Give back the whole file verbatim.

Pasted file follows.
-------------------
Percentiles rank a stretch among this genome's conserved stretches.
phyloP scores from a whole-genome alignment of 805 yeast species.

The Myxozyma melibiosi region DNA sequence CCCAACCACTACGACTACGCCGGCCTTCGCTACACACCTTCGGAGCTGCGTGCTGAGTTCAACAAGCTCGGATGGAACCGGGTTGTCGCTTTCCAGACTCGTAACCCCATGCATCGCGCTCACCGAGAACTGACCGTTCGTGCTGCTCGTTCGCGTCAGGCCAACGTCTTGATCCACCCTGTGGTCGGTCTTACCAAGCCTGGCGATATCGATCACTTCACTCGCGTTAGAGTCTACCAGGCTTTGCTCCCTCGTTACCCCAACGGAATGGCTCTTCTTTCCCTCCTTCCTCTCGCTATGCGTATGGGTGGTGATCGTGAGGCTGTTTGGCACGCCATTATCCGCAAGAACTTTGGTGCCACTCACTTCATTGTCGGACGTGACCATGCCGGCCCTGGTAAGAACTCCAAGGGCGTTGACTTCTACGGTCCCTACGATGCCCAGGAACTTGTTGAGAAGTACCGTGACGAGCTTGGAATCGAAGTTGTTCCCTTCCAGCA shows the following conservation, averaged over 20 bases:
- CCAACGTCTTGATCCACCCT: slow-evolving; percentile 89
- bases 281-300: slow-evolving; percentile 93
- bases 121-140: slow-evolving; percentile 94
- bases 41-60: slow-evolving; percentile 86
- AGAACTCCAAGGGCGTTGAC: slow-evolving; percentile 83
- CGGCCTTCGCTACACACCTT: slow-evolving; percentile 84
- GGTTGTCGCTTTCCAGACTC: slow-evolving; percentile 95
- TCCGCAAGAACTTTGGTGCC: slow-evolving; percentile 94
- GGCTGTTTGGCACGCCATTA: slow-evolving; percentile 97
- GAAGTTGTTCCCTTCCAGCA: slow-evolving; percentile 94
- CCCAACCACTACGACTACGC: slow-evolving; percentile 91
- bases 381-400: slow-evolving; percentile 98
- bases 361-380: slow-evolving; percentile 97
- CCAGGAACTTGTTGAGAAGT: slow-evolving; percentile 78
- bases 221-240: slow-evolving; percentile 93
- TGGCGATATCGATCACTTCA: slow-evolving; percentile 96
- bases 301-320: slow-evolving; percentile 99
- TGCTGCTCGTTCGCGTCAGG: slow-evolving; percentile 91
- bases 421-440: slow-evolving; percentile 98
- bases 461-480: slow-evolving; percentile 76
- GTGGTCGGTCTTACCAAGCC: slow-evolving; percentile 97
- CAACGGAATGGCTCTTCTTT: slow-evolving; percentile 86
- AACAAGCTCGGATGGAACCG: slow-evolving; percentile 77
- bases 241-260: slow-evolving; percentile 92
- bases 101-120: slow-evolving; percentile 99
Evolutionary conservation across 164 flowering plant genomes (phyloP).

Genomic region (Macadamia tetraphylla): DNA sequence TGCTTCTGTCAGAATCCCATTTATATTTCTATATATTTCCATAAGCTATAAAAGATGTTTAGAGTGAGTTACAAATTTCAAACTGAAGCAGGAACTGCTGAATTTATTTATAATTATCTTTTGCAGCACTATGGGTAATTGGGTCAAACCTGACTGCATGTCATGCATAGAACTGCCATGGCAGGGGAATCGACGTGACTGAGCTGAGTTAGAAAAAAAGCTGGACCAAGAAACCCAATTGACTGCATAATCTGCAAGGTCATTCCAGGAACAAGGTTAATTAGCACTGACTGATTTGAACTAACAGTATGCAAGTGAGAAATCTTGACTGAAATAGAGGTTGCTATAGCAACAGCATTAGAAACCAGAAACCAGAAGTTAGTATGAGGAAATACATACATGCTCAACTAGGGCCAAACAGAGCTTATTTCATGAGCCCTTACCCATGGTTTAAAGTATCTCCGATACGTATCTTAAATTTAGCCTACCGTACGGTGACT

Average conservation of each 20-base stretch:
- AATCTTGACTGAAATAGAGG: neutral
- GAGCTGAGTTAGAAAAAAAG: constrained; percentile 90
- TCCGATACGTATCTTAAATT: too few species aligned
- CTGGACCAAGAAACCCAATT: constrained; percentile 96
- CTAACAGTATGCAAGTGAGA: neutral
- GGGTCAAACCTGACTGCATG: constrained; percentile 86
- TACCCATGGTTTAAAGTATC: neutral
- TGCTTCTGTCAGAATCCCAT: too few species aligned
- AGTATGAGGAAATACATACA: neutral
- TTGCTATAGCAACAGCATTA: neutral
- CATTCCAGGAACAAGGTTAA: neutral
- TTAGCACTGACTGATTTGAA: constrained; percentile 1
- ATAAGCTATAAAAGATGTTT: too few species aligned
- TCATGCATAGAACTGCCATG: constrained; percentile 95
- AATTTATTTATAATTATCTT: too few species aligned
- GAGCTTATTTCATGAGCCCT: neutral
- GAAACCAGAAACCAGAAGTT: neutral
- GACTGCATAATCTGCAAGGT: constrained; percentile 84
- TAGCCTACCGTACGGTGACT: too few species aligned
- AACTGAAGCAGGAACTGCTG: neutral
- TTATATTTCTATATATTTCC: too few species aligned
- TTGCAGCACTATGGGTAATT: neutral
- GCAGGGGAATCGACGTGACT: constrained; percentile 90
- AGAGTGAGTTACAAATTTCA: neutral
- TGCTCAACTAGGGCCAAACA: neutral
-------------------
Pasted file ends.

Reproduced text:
Percentiles rank a stretch among this genome's conserved stretches.
phyloP scores from a whole-genome alignment of 805 yeast species.

The Myxozyma melibiosi region DNA sequence CCCAACCACTACGACTACGCCGGCCTTCGCTACACACCTTCGGAGCTGCGTGCTGAGTTCAACAAGCTCGGATGGAACCGGGTTGTCGCTTTCCAGACTCGTAACCCCATGCATCGCGCTCACCGAGAACTGACCGTTCGTGCTGCTCGTTCGCGTCAGGCCAACGTCTTGATCCACCCTGTGGTCGGTCTTACCAAGCCTGGCGATATCGATCACTTCACTCGCGTTAGAGTCTACCAGGCTTTGCTCCCTCGTTACCCCAACGGAATGGCTCTTCTTTCCCTCCTTCCTCTCGCTATGCGTATGGGTGGTGATCGTGAGGCTGTTTGGCACGCCATTATCCGCAAGAACTTTGGTGCCACTCACTTCATTGTCGGACGTGACCATGCCGGCCCTGGTAAGAACTCCAAGGGCGTTGACTTCTACGGTCCCTACGATGCCCAGGAACTTGTTGAGAAGTACCGTGACGAGCTTGGAATCGAAGTTGTTCCCTTCCAGCA shows the following conservation, averaged over 20 bases:
- CCAACGTCTTGATCCACCCT: slow-evolving; percentile 89
- bases 281-300: slow-evolving; percentile 93
- bases 121-140: slow-evolving; percentile 94
- bases 41-60: slow-evolving; percentile 86
- AGAACTCCAAGGGCGTTGAC: slow-evolving; percentile 83
- CGGCCTTCGCTACACACCTT: slow-evolving; percentile 84
- GGTTGTCGCTTTCCAGACTC: slow-evolving; percentile 95
- TCCGCAAGAACTTTGGTGCC: slow-evolving; percentile 94
- GGCTGTTTGGCACGCCATTA: slow-evolving; percentile 97
- GAAGTTGTTCCCTTCCAGCA: slow-evolving; percentile 94
- CCCAACCACTACGACTACGC: slow-evolving; percentile 91
- bases 381-400: slow-evolving; percentile 98
- bases 361-380: slow-evolving; percentile 97
- CCAGGAACTTGTTGAGAAGT: slow-evolving; percentile 78
- bases 221-240: slow-evolving; percentile 93
- TGGCGATATCGATCACTTCA: slow-evolving; percentile 96
- bases 301-320: slow-evolving; percentile 99
- TGCTGCTCGTTCGCGTCAGG: slow-evolving; percentile 91
- bases 421-440: slow-evolving; percentile 98
- bases 461-480: slow-evolving; percentile 76
- GTGGTCGGTCTTACCAAGCC: slow-evolving; percentile 97
- CAACGGAATGGCTCTTCTTT: slow-evolving; percentile 86
- AACAAGCTCGGATGGAACCG: slow-evolving; percentile 77
- bases 241-260: slow-evolving; percentile 92
- bases 101-120: slow-evolving; percentile 99
Evolutionary conservation across 164 flowering plant genomes (phyloP).

Genomic region (Macadamia tetraphylla): DNA sequence TGCTTCTGTCAGAATCCCATTTATATTTCTATATATTTCCATAAGCTATAAAAGATGTTTAGAGTGAGTTACAAATTTCAAACTGAAGCAGGAACTGCTGAATTTATTTATAATTATCTTTTGCAGCACTATGGGTAATTGGGTCAAACCTGACTGCATGTCATGCATAGAACTGCCATGGCAGGGGAATCGACGTGACTGAGCTGAGTTAGAAAAAAAGCTGGACCAAGAAACCCAATTGACTGCATAATCTGCAAGGTCATTCCAGGAACAAGGTTAATTAGCACTGACTGATTTGAACTAACAGTATGCAAGTGAGAAATCTTGACTGAAATAGAGGTTGCTATAGCAACAGCATTAGAAACCAGAAACCAGAAGTTAGTATGAGGAAATACATACATGCTCAACTAGGGCCAAACAGAGCTTATTTCATGAGCCCTTACCCATGGTTTAAAGTATCTCCGATACGTATCTTAAATTTAGCCTACCGTACGGTGACT

Average conservation of each 20-base stretch:
- AATCTTGACTGAAATAGAGG: neutral
- GAGCTGAGTTAGAAAAAAAG: constrained; percentile 90
- TCCGATACGTATCTTAAATT: too few species aligned
- CTGGACCAAGAAACCCAATT: constrained; percentile 96
- CTAACAGTATGCAAGTGAGA: neutral
- GGGTCAAACCTGACTGCATG: constrained; percentile 86
- TACCCATGGTTTAAAGTATC: neutral
- TGCTTCTGTCAGAATCCCAT: too few species aligned
- AGTATGAGGAAATACATACA: neutral
- TTGCTATAGCAACAGCATTA: neutral
- CATTCCAGGAACAAGGTTAA: neutral
- TTAGCACTGACTGATTTGAA: constrained; percentile 1
- ATAAGCTATAAAAGATGTTT: too few species aligned
- TCATGCATAGAACTGCCATG: constrained; percentile 95
- AATTTATTTATAATTATCTT: too few species aligned
- GAGCTTATTTCATGAGCCCT: neutral
- GAAACCAGAAACCAGAAGTT: neutral
- GACTGCATAATCTGCAAGGT: constrained; percentile 84
- TAGCCTACCGTACGGTGACT: too few species aligned
- AACTGAAGCAGGAACTGCTG: neutral
- TTATATTTCTATATATTTCC: too few species aligned
- TTGCAGCACTATGGGTAATT: neutral
- GCAGGGGAATCGACGTGACT: constrained; percentile 90
- AGAGTGAGTTACAAATTTCA: neutral
- TGCTCAACTAGGGCCAAACA: neutral